My BIL has a penchant for all things authentically Maharashtrian while the husband and I have a liking for all things culinary (provided of course I’m not doing the cooking). When the BIL offered to take us all out for lunch at an old-time thali joint we happily agreed. On a Sunday afternoon we set out … seven of us, the twins and my niece included, to a place called Durvankur in the old city.
|Pic courtesy Google images|
We were taken aback at the crowd waiting outside.. it was like a wedding reception.. There were over fifty people dressed in all their finery waiting around chatting in groups. It seemed like we’d chosen the wrong day for our foray in the city – it was Bhai Duj plus Padwa and the entire city was out for lunch.
The husband and the BIL were undaunted. “This is normal.. the place is always crowded,” said they elbowing their way into the joint while the SIL and I waited outside with the kids in order to spare the other diners.
“10 minutes,” said the maitre d. The men waited patiently while the SIL and I struggled to lighten up a grumpy Hrit. (As always the one-child-happy-one-cranky rule applied) After about 15 minutes the two men came out with the husband in a bad temper.
Apparently their turn had come and the maitre d allotted them the table then asked where the rest of the ‘party’ was. The H explained they were waiting outside. That didn’t go down well with the maitre d. Apparently, we ALL were expected to be waiting right at the table ready to jump on our chairs at his bidding. He promptly allotted the table to another family and extended our wait.
So much for Puneri hospitality! A rude maitre d is such a total turn off. He wouldn’t have been bothered though, what with the kind of crowds the joint was drawing. I guess some would take it in their stride, however brought up in the nawabi culture where people are polite to you even while shooting you in the head, rudeness is just not our cup of tea.
The H walked off in a huff and we all followed with the howling kids who were getting hungrier by the minute. I had a good mind to let loose the kids in the restaurant and watch the maitre d handle that. He had no idea of the mayhem they are capable of in crowded places with no aisle space and busy waiters walking around with food.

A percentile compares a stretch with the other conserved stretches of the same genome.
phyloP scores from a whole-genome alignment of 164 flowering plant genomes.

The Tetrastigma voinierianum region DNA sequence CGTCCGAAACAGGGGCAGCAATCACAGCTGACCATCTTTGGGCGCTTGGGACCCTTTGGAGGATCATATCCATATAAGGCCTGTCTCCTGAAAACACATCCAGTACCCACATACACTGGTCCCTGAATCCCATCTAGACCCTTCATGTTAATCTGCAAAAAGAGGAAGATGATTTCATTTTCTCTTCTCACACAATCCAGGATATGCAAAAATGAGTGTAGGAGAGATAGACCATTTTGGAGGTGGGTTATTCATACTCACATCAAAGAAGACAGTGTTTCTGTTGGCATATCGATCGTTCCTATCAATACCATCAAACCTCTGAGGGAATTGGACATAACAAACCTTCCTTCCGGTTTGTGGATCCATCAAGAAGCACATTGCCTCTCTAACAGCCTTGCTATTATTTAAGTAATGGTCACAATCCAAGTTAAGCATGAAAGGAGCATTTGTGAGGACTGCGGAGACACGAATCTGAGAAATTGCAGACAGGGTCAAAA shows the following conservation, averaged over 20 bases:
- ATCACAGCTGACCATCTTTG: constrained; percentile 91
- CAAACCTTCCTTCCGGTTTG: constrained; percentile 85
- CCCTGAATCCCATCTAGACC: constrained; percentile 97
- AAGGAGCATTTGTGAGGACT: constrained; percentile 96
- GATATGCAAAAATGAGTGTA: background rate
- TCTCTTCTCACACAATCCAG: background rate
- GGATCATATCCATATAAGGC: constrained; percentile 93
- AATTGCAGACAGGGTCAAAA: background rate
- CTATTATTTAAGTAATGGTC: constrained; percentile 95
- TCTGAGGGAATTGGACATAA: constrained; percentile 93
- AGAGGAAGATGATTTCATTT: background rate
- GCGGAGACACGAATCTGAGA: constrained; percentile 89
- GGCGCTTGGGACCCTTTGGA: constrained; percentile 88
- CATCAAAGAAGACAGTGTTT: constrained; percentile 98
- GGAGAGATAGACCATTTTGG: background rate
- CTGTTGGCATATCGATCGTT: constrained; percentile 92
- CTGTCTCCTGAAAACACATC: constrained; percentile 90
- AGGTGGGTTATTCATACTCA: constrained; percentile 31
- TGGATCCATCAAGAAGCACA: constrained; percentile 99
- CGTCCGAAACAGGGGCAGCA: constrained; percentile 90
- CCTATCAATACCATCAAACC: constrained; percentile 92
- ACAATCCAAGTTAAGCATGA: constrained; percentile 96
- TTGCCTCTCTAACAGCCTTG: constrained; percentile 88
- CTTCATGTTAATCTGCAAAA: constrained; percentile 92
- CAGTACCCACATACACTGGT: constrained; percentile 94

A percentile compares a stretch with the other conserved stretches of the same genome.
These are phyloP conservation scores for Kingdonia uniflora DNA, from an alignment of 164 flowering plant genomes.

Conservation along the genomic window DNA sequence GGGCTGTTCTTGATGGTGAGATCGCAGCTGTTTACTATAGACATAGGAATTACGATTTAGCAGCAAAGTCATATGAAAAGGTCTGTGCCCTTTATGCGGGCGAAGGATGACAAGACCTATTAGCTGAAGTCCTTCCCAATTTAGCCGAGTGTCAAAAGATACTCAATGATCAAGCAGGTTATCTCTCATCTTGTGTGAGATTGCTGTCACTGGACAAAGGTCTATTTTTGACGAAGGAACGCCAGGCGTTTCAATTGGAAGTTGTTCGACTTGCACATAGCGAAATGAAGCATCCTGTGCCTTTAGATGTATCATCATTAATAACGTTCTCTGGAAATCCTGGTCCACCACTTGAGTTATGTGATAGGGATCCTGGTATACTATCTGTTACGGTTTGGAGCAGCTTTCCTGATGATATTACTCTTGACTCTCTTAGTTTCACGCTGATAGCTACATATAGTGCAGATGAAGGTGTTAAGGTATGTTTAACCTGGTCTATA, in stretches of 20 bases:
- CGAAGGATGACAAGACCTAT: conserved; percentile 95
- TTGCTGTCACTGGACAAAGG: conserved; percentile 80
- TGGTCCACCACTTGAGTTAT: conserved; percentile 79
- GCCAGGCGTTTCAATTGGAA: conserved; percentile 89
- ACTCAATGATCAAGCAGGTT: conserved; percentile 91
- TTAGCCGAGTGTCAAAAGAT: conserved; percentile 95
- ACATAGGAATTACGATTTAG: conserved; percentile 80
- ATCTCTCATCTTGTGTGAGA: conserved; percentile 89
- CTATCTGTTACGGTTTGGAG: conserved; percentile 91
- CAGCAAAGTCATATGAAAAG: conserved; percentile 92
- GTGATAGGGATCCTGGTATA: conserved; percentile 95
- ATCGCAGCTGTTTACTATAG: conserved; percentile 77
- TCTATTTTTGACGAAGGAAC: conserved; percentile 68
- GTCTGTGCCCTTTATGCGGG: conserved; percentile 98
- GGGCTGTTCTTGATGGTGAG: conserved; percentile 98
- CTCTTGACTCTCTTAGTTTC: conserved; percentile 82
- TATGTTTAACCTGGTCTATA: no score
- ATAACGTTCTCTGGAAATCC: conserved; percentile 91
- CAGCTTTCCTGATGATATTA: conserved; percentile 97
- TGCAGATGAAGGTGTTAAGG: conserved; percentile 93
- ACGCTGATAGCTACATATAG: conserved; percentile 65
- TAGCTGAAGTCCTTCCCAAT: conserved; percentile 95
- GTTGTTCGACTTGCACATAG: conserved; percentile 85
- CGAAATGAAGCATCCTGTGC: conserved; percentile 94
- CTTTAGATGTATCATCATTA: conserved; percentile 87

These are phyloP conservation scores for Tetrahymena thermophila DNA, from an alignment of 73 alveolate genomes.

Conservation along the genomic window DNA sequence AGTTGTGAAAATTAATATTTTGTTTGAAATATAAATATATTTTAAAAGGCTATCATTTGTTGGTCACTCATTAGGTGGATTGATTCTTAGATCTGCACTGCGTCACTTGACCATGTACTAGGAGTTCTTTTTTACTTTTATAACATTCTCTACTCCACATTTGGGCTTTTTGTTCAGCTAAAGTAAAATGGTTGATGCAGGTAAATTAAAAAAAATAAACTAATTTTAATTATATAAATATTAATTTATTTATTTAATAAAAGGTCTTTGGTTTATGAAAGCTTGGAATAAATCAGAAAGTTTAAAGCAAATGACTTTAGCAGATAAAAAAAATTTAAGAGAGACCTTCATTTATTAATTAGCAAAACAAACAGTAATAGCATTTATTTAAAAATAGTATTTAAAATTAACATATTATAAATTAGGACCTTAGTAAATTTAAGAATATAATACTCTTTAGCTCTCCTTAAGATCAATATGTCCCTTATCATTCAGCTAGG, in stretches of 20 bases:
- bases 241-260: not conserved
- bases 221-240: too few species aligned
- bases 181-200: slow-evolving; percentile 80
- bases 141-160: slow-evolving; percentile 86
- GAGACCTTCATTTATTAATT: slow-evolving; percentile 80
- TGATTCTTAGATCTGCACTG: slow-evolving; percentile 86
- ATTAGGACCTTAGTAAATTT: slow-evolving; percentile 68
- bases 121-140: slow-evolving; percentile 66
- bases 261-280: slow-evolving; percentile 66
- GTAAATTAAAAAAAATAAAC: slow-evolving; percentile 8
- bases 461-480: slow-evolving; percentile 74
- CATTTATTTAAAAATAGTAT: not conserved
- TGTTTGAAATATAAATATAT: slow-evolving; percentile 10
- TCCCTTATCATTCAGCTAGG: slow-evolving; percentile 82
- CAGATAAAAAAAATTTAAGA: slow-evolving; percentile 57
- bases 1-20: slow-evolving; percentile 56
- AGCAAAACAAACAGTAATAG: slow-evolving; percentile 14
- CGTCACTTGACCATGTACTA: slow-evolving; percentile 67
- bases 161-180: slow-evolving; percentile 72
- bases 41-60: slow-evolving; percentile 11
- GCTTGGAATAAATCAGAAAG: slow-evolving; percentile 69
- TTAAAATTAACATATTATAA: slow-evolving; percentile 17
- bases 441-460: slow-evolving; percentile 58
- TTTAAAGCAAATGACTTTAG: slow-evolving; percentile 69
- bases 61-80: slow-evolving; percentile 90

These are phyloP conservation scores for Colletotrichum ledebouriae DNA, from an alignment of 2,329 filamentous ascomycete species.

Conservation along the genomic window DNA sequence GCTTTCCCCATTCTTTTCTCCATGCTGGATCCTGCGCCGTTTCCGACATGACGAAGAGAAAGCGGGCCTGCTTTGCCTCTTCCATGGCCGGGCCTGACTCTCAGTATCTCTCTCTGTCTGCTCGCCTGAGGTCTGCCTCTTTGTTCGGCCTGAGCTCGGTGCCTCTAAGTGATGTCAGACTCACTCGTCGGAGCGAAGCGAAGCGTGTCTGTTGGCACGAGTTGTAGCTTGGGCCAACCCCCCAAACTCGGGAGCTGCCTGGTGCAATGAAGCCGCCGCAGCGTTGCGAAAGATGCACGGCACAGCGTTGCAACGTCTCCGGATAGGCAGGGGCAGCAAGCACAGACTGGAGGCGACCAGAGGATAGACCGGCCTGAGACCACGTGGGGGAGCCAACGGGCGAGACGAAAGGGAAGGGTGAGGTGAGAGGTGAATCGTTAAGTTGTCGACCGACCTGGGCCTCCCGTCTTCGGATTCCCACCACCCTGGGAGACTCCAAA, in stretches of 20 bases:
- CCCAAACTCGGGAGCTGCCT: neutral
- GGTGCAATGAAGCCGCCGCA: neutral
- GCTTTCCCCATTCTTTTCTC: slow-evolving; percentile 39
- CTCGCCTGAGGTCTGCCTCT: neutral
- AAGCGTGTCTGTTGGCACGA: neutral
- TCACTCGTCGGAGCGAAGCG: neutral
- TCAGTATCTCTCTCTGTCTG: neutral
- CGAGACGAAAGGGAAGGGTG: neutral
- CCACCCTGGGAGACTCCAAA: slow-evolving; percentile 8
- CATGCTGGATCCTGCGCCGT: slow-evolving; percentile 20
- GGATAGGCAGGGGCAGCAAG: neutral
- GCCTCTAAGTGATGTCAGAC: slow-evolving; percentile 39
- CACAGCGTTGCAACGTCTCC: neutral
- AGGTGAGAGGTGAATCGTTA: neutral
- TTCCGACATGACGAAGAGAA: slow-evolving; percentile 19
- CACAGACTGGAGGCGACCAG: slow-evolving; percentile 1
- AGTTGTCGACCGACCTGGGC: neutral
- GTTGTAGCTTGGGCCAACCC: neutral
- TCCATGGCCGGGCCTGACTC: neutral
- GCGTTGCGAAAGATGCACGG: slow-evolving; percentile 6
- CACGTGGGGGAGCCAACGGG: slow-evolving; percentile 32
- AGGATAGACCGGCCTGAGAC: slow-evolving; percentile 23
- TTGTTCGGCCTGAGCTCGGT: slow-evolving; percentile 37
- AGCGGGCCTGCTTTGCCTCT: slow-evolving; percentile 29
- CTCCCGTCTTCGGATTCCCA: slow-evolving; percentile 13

Anyway, we then went from joint to joint only to find all places choc-a-bloc with hungry people. We finally caught lunch at about 3 pm that day.
I wasn’t however able to get the thali thought out of my head. Last Sunday the SIL and I found ourselves making our way to the old city again for some shopping. By the time we winded up it was past lunch time. It really is rare that we find ourselves minus kids and husbands footloose and fancy free. My thali longing took us back to the same joint again.
The first floor has the kitchens and we got a gilmpse of the huge cooking utensils. However, it was the second floor where we were headed. This time round we were prepared for the rudeness. The maitre d however was more business like than rude. “Two people?” he asked and then pointed us to a seat right away. How’s that for luck!
We dodged rushing waiters and closely-laid out tables to our place. Even before we could take our seats thalis and bowls were planted before us. A waiter threw (Yes threw) napkins in our plates and disappeared before we could see where he came from. Then came the food… two gravy veggies, dahi vadas, potato bhaji, bhajias, dhokla, chips, jalebis and the crowning glory Sitaphal rabadi. Add to that a selection of five or six pickles and chutneys plus a huge bowl of koshimbir (a cool cucumber concoction with curd and groundnuts with a dash of salt and sugar....ideal on a hot afternoon). Mmmmmm…. There were puris and rotis to choose from plus a choice of rice served with a dash of ghee.
Ambience and frills there were none but the food was well worth the trouble. The Sitaphal rabadi alone was sweet enough to wash off last times rudeness. The service was almost military in its precision. The moment you emptied a bowl you’d magically get a refill. It seemed some people of the staff had the sole responsibility of peering into plates and beckoning the food-carriers as soon as they spotted empty bowls.
We were out in less than half an hour with a large packet of Sitaphal Rabri for the hungry pack at home.
At Rs 150 a thali --- it was a deal.
And we forgive the maitre d, he really just doesn’t have time to be nice. He’s too busy seating hungry people and ensuring he feeds as many as possible. If he does annoy a patron here and there … well never mind he'll come back in his own time. We did, didn’t we?